A heavily armed Chinese patrol vessel on March 19 ordered a smaller Indonesian Navy vessel to free a Chinese fishing boat caught fishing illegally in the Natuna Sea, which is in the Indonesian Exclusive Economic Zone.
While Indonesian authorities were forced to escort the fishing boat outside their waters, local media reported that eight crew members of the fishing boat were detained and taken to Indonesia.
Infuriated by the act, the Indonesian ministry of foreign affairs sent a protest note to China.
Local media also reported that this was not the first this has happened as in March 2013 a similar incident occurred where Indonesian authorities were, again, forced to comply with Chinese due to the size and armament of the Chinese vessel.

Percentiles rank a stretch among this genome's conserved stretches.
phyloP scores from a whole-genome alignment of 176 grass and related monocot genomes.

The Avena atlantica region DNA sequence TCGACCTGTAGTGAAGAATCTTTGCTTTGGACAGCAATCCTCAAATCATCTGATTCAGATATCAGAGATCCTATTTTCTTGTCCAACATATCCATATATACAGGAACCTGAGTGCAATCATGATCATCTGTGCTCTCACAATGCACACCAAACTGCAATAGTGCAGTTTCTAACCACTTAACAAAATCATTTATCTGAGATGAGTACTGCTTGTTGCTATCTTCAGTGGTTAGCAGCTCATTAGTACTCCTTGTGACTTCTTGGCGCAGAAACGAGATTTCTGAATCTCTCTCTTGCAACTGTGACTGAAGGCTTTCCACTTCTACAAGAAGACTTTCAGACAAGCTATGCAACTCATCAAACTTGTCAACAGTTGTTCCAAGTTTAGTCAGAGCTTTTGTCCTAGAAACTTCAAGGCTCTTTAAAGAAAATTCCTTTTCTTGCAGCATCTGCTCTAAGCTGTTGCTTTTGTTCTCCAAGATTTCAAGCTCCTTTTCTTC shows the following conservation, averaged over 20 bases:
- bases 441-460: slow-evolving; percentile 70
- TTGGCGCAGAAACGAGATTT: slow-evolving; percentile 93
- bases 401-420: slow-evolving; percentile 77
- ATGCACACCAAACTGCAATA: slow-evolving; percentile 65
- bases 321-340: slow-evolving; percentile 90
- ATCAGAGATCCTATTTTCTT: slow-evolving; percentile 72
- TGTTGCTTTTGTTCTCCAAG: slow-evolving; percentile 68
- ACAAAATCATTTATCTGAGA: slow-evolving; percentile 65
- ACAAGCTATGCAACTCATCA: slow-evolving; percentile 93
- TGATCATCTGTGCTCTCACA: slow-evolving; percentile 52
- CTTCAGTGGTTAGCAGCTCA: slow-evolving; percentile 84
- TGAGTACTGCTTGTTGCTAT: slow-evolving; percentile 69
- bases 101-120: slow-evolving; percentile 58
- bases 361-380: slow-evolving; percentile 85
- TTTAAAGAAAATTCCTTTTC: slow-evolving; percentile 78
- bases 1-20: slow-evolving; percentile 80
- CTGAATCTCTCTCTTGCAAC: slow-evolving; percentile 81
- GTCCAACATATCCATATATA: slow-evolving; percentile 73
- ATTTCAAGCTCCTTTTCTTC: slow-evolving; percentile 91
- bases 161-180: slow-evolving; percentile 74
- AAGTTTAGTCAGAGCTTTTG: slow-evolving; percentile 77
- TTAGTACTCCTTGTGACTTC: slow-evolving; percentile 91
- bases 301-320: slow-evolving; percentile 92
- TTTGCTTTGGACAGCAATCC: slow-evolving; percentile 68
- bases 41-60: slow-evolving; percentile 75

The incident in Indonesia happened just five days after the Argentine Navy sank a Chinese boat fishing illegally in Argentine waters. The fishing boat refused to stop after being caught and reportedly even tried to ram an Argentine Navy vessel. The authorities then shot into different sections of the boat which caused it to sink.
To remind, China’s territorial claims in the South China Sea have caused tensions in the region as the state claims most of the territory.
U.S. Navy officials, in response to China’s militarization of the South China Sea, said they would conduct more operations in the contested region. The U.S. Navy patrols have previously caused tensions when Chinese officials claimed that U.S. Navy destroyers, USS Lassen and USS Curtis Wilbur, sailed within 12 nautical miles of Chinese artificially-built islands in the South China Sea.